• Amanda Schaumburg

My Student Loan Journey

I shared a post on my Instagram celebrating the end of my student loans. The best part was that I was in Hawaii when I found out the good news, which made it even sweeter. I received the Public Student Loan Forgiveness after 10 years of paying on my loans. I truly didn't think it was ever going to happen.


A quick summary of the PSLF program: The PSLF Program forgives the remaining balance on your Direct Loans after you have made 120 qualifying monthly payments under a qualifying repayment plan while working full-time for a qualifying employer. In a nut shell it is for people who work in the public service realm typically earning less than in the private sector. Read all about it here


Here is my journey and timeline. PLEASE NOTE: This is not official or legal advise. This is just MY journey and experiences (the steps I listed are what helped me get through it all, please refer to your loan servicer for specifics to your situation).


First let me say, I am a first generation college student. My parents are lovely but they had no clue how to help me though it all. Secondly, the financial aid counselors didn't help me either, they just encouraged me to take out as much loans as I needed they should "counsel" students to take out the LEAST amount possible).


I graduated with my bachelors in 2006 (divorced and nine months pregnant) and then I started graduate school in August 2006 with a two month old (single!). I graduated with my Master's in December 2009 and went into full PANIC mode when I received the information about paying back my loans. I took a job at a 501c Non-Profit therapy company and my loan payments were going to be over $700/month (spoiler alert I wasn't making enough money at the clinic to cover that, rent, daycare, food, bills, etc...) I frantically researched and found the PSLF program. Here is where you need to start if you are in the same boat I was.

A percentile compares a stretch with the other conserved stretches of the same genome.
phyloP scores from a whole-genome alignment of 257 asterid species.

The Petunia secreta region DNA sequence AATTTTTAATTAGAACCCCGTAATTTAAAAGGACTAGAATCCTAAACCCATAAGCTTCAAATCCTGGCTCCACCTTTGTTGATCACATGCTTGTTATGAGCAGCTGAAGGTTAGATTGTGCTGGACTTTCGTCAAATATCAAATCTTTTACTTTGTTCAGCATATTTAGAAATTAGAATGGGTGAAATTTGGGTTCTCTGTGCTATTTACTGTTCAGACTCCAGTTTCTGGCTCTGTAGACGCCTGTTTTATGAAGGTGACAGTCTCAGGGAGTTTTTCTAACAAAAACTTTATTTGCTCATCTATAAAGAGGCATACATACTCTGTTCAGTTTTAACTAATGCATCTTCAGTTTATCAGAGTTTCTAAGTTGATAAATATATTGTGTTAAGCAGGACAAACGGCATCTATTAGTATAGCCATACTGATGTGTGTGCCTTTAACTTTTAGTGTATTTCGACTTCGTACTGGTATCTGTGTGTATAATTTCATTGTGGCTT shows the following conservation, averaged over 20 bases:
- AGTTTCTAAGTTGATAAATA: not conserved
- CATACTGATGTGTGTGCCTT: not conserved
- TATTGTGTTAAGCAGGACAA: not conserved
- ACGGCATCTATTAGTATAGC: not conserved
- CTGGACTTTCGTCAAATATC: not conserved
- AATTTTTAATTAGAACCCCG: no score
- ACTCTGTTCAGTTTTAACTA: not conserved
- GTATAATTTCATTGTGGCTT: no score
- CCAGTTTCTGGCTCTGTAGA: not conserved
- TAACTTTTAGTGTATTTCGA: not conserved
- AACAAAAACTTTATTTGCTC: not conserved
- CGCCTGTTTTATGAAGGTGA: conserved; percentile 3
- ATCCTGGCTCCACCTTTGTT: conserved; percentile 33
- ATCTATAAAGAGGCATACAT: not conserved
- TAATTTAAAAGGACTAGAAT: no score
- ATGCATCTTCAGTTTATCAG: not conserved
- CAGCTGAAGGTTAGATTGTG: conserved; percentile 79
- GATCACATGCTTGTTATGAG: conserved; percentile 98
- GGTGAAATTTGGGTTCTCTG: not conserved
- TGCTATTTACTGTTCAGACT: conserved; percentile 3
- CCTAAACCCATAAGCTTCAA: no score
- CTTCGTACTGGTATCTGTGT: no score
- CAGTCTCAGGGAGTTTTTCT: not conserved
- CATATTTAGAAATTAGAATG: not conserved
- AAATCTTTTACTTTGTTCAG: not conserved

1. Consolidate your loans into a Federal Direct Loan (or other qualifying program, this is the one I did). THIS IS THE CRUCIAL FIRST STEP! I read about some people who thought they were eligible but had the wrong type of loan, they had to start all over!

  2. Select a qualifying payment plan, this is essential and a requirement for PSLF. I chose the Income Based Repayment plan. This also drastically decreased my monthly payments to the $200/month range. Read about payment plans here to see if you qualify.

  3. Check to see if your employer qualifies. Most public schools, public health organizations, and non-profits qualify. Click here to see more info on this.

Once you have completed these three steps, you should be good to go. Now your job is submitting paperwork and tracking payments for the next 10 years. Here are the steps you MUST take every year!

  1. Submit an employment certification form from your employer annually. They have updated the system to a "PSLF Help Tool". Use this updated forms (using old forms may delay your approvals). Click here to view it

  2. Recertify your payment plan annually through studentaid.gov

(I typically do these around the same time every year, you should get notifications that it is due).


IMPORTANT!

  1. Every time you get confirmation of your employment certification approval and payment updates, download and keep copies.

  2. Your loan servicer should send you updates on how many qualifying payments you have made, double check these. I missed an employment certification for two months when I switched jobs and I was able to get credit for those 2 payments by sending in an employment certification form for that time period (every payment counts). Luckily my old employer was nice enough to sign the form for me!

Side notes:

  • My loan servicer was FedLoans and they made this a very simple process (they tracked payments and gave you an update on the main payment screen). I heard they are no longer going to be servicing these loans. I am not familiar with other companies, so I am not sure how it will look exactly for others. My tip: call and ask!